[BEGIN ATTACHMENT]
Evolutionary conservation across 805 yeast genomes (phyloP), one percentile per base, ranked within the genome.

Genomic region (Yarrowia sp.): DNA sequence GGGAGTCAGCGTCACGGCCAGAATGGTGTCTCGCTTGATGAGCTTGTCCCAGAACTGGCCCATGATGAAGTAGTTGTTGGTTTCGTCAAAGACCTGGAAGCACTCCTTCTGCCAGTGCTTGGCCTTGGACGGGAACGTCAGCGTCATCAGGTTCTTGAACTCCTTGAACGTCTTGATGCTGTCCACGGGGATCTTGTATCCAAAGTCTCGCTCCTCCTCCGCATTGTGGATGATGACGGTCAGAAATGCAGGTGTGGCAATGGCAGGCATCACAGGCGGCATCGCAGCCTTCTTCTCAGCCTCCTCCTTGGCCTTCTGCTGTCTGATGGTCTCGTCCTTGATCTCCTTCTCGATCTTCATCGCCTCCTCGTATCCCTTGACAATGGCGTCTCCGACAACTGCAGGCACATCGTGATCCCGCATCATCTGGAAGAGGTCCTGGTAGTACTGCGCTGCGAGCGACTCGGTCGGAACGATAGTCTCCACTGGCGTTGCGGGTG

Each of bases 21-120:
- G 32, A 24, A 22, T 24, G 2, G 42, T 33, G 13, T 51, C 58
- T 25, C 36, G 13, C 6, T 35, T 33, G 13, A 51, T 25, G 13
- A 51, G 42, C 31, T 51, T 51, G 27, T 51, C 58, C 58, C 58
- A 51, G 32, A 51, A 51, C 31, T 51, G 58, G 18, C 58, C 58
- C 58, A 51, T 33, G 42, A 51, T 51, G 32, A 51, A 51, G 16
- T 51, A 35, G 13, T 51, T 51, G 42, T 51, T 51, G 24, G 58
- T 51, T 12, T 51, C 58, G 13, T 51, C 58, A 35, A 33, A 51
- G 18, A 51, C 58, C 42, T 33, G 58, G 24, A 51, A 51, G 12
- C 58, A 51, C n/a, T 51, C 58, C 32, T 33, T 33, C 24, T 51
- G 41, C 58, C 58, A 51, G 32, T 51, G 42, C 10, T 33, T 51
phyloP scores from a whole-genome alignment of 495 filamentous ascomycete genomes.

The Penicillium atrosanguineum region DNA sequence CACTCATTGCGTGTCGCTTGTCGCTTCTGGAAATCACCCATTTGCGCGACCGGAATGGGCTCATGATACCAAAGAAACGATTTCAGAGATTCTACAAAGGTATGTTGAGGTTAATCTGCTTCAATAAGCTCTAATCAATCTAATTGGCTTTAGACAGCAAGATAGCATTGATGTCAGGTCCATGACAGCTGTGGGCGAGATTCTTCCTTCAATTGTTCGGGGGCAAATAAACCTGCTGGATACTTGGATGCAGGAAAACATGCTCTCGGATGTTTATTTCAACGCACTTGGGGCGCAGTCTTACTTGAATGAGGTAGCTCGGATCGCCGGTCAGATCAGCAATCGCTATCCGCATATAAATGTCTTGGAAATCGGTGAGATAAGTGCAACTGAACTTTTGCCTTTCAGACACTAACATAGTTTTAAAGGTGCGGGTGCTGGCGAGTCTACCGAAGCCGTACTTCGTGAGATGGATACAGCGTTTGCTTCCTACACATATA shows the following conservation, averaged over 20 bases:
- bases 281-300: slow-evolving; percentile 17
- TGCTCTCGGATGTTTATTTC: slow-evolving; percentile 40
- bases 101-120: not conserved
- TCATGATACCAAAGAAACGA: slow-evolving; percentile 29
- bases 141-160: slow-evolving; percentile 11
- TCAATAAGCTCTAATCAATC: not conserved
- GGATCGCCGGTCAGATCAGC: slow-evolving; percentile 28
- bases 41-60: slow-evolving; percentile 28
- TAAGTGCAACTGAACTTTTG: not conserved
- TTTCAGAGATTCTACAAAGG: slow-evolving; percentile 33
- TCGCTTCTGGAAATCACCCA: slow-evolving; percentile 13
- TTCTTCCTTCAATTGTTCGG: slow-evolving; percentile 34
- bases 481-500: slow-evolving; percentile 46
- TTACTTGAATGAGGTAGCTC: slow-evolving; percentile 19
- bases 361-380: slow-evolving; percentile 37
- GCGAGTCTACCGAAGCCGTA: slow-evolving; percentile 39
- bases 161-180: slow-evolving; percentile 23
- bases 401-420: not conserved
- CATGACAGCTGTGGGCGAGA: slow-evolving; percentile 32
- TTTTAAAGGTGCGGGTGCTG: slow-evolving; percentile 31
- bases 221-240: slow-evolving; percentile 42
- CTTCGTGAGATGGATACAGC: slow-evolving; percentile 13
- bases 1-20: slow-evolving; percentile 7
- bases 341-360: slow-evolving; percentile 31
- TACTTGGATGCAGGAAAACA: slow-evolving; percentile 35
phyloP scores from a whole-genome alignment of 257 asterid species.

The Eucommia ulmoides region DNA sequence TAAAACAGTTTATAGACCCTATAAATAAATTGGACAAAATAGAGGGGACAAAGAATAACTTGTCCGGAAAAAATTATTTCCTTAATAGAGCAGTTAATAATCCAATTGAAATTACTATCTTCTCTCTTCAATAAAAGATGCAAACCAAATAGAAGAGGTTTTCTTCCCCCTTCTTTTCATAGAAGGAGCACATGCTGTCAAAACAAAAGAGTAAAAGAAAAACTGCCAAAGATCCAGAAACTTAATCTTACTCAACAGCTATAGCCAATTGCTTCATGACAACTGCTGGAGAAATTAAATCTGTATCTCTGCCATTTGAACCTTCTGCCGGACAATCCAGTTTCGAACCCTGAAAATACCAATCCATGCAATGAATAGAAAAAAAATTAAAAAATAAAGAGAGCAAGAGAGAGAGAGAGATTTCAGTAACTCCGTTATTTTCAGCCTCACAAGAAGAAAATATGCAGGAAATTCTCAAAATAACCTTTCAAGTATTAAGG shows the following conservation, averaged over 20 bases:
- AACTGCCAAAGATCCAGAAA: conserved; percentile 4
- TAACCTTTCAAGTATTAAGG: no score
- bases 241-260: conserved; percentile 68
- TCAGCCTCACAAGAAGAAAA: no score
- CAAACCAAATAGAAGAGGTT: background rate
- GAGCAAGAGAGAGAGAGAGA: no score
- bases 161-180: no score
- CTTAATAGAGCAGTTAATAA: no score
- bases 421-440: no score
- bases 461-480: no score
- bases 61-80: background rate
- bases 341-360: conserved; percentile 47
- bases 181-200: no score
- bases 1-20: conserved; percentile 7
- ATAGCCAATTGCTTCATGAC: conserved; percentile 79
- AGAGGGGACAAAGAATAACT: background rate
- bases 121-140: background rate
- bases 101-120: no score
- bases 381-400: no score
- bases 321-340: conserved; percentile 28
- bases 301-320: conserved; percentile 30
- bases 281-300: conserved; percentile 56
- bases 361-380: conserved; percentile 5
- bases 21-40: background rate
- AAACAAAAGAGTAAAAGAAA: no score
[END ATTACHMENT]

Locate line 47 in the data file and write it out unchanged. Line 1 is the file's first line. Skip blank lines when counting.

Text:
- CAAACCAAATAGAAGAGGTT: background rate